- A low probability of achieving 2020 revenue targets through subscriber growth and new businesses ventures.
- Continuing annual losses due to required revenue sharing with record labels.
- A large cost to develop a competing streaming service in an already crowded market.
On March 28th, Pandora Media (NYSE:P) announced that Tim Westergren, a co-founder of the internet radio pioneer, will return to the company as CEO, replacing Brian McAndrews. In the past six months, investors have pushed Pandora's stock down 50% amidst fears of strong competition from Spotify and Apple Music. Unlike Westergren, who previously served as CEO between 2002 and 2004, McAndrews had no prior music experience having worked at the likes of Microsoft, General Mills, etc. Will Westergren's return to the helm reinvigorate and rescue the company?
2020 Revenue Targets
During the 2015 annual earnings release in February, Pandora's management stated the company has a 2020 revenue target of $4 Billion. How likely is Pandora to reach this target?
The majority of the company's current revenue is generated through subscription and advertising sales. In the most recent fiscal year, Pandora generated $1.1 billion; a $200 million or 26% increase from fiscal year 2014. Pandora's second revenue channel is newer and much smaller. In October 2015, when McAndrews was leading the company, Pandora acquired ticketing startup TicketFly for $450 million in cash and stock. Pandora is currently forecasting that TicketFly will generate $300 million in revenue in five years.
How likely is the company to meet these two revenue targets?
Assuming a continued compounded annual revenue growth rate of 26%, subscription and advertising sales would generate $3.7 billion by 2020. Possible, but not likely to happen.
Unlike print magazine subscriptions, consumers are unlikely to pay for multiple online music services. Why would an individual subscribe to Apple Music for on-demand music and Pandora for radio? The rapid ascent of Apple Music and Spotify reduces growth opportunities for Pandora. Apple Music launched in June 2015 and is already projected to generate $1.2 billion in 2016; more than Pandora generated in 2015 even though it launched a decade earlier. Can Pandora realistically achieve 26% annual compounded growth while competing with Spotify and Apple Music?
Investors would hope that TicketFly revenue can hit $300 million in five years, but that is also not likely to occur. In 2015, TicketFly generated $10 million in revenue. Growing to $300 million in five years would require a 97% annual compounded growth rate. For comparison, ticketing revenue for LiveNation in 2015, parent company of TicketMaster, was $1.7 billion with an annual growth rate of 10% versus 2014 (using constant currency). Assuming TicketMaster continues to grow at a 10% annual compounded rate, in five years Pandora is forecasting that TicketFly will own nearly 11% of the ticketing market (compared to TicketMaster) versus its current 0.5% market share. This growth target is extremely aggressive and unlikely to occur.
Similar to many technology companies, profits have thus far alluded Pandora. Since going public in 2006, Pandora has lost money every fiscal year with 2015 having the highest annual loss yet.
As mentioned above, the majority of Pandora's revenue engine is derived from subscriptions and advertising. Unlike Spotify and Apple Music where listeners can pick the song to play, Pandora is a radio station and thus subject to pay a royalty rate for it's services. This rate is set by a tribunal of judges at the US Library of Congress. Spotify and Apple Music, which are not radio stations, are not subject to this law and negotiate their own rate with studios directly.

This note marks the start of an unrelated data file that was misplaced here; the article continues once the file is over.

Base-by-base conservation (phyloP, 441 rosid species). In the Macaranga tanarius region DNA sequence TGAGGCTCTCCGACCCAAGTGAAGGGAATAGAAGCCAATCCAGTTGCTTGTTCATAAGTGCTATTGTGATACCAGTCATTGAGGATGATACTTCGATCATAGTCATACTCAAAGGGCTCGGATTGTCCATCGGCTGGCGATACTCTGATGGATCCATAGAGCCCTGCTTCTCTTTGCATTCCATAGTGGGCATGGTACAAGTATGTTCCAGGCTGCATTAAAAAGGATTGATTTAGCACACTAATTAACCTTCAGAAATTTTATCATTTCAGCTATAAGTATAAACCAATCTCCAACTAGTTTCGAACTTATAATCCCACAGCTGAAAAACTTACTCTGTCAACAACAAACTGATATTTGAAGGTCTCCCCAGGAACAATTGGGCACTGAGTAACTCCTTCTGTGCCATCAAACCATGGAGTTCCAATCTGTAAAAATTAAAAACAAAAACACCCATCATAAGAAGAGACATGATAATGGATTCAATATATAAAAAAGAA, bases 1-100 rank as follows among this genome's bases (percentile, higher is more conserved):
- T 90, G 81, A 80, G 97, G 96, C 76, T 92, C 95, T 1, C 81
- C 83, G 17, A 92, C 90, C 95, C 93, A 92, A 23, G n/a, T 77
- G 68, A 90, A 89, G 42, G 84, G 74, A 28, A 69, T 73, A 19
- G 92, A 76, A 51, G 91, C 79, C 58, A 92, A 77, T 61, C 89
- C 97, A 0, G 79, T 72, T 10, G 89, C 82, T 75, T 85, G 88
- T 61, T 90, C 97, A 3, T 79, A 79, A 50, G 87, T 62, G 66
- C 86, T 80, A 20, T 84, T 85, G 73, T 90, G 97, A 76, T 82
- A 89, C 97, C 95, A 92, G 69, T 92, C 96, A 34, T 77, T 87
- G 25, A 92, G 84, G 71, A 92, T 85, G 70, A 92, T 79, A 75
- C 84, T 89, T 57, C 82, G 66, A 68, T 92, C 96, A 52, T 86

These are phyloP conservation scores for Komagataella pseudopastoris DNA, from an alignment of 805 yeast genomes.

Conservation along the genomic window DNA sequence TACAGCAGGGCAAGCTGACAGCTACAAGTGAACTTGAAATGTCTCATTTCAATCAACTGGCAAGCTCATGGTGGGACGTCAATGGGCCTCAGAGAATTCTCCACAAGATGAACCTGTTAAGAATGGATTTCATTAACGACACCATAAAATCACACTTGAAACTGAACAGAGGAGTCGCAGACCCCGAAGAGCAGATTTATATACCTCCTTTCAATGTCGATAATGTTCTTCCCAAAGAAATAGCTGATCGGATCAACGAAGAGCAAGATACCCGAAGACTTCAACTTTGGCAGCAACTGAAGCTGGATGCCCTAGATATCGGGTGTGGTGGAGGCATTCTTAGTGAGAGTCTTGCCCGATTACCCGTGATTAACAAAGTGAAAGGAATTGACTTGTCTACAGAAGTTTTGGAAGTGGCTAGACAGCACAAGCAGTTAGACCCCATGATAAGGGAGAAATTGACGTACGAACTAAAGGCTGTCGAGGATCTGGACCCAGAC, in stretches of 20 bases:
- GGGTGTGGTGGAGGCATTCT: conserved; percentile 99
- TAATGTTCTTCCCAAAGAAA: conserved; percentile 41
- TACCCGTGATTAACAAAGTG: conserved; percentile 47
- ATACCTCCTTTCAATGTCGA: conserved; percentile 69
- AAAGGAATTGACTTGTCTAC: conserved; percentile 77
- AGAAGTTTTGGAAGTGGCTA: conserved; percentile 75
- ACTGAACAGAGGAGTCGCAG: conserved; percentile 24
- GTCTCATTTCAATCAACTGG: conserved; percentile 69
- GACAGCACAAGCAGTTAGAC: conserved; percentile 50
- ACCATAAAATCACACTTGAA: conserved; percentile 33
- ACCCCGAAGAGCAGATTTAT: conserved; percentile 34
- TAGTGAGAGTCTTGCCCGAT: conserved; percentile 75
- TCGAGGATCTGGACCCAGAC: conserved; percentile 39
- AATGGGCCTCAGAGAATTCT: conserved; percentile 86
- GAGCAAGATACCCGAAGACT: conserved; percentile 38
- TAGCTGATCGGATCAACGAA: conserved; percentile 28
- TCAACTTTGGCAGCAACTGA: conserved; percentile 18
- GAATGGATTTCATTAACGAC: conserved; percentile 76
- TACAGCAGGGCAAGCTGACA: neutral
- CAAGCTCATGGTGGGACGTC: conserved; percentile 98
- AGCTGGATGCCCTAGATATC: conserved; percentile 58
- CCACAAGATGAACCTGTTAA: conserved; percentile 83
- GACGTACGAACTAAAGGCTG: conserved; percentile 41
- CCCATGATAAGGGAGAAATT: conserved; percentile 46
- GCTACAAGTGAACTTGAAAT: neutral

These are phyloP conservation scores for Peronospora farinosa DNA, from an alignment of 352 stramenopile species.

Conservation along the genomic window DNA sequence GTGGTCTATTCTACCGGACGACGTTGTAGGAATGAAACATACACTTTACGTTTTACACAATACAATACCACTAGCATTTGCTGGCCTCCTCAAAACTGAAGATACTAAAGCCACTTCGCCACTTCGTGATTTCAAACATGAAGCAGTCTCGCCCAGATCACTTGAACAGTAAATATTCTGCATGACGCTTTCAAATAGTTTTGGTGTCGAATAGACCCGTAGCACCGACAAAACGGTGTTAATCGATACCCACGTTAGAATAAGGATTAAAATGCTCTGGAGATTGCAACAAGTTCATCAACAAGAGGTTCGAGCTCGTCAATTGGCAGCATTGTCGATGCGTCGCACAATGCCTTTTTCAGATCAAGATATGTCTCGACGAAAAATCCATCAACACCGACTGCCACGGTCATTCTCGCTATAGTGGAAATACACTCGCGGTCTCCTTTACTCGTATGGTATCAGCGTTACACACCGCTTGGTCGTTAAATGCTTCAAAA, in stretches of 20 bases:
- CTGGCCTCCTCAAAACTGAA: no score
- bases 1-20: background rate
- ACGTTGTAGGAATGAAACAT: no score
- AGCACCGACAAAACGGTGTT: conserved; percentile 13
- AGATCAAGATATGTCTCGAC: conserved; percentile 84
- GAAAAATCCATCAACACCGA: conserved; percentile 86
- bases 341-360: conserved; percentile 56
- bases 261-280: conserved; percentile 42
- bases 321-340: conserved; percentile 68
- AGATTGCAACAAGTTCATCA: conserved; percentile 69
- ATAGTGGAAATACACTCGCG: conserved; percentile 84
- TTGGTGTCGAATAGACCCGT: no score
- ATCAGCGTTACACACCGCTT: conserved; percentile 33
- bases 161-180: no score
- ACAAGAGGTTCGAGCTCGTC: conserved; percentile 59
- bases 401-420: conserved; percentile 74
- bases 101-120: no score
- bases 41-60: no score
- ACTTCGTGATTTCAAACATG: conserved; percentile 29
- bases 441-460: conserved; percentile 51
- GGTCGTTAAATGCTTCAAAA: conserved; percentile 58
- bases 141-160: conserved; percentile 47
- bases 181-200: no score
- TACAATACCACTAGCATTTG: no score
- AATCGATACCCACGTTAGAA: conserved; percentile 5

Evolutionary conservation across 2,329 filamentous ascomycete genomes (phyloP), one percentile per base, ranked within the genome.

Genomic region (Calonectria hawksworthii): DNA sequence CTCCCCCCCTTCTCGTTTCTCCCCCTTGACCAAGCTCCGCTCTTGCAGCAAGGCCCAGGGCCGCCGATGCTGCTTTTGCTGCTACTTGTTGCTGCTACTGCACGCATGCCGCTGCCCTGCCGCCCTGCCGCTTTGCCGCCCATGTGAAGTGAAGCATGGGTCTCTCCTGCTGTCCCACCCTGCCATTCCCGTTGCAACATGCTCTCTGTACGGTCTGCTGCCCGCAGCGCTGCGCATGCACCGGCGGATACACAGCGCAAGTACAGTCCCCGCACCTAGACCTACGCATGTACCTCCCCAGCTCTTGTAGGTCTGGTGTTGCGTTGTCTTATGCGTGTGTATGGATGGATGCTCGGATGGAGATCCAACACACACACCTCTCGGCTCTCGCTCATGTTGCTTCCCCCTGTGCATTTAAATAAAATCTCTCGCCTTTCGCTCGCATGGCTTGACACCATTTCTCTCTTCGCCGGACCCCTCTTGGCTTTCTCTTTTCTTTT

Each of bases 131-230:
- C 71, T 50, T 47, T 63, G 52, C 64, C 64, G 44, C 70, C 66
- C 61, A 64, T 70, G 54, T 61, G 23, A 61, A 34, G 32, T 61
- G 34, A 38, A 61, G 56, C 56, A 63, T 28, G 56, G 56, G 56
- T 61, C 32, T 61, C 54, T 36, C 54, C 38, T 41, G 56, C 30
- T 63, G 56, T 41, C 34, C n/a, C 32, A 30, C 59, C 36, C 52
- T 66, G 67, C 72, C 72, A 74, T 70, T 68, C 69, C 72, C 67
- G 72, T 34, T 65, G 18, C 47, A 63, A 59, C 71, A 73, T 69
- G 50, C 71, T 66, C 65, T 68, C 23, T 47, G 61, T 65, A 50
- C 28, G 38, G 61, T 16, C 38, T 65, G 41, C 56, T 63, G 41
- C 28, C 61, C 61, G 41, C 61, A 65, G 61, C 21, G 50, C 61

Based on a ruling in December 2015, the royalty rate that Pandora must pay will increase by 21% and will then adjust with inflation yearly until 2020. In 2015, this royalty cost consumed nearly 50% of Pandora's revenue. Even if Pandora is able to greatly increase its subscribers and listener hours, a large amount of the revenue will be paid for royalties. Pandora's largest business cannot achieve economies of scale. This will likely lead to continued annual losses.
Streaming Service Cost
As mentioned above, Pandora is not an on-demand service like Spotify and Apple Music but rather a radio station. In order to compete with these larger services, Pandora announced it will launch a Spotify-like clone in 2017. The company acquired key assets from Rdio for $75 million last year and will spend an additional $120 million on development. The combined cost for the Spotify clone, if on budget, will be nearly $200 million.
When Pandora's on demand product launches, it will be competing against incumbents Apple Music and Spotify. In addition to the high development cost (10% of the company's market capitalization), a large (i.e. expensive) marketing campaign will be required to lure in customers. Pandora's on demand service will likely lose money for the foreseeable future. Pandora's internet radio business launched over 10 years ago with no competition and still has not generated an annual profit. Pandora's on demand service will launch with entrenched incumbents. How long will it take for that service to be profitable?
The return of Tim Westergren as Pandora's CEO is undoubtedly a positive development for the company. Brian McAndrews stood by while Spotify and Apple Music stole the limelight, immensely overpaid for a company that generates minimal revenue (TicketFly) and was unable to earn a profit.
Investors should not expect that Westergren's return will be sufficient to save Pandora. The company's revenue targets (given by McAndrews) seem unrealistic, it's royalty costs will continue to siphon away nearly 50% of revenue and it's Spotify-like service will launch into a very crowded market. Absent an acquisition, Pandora is likely to continue to underperform.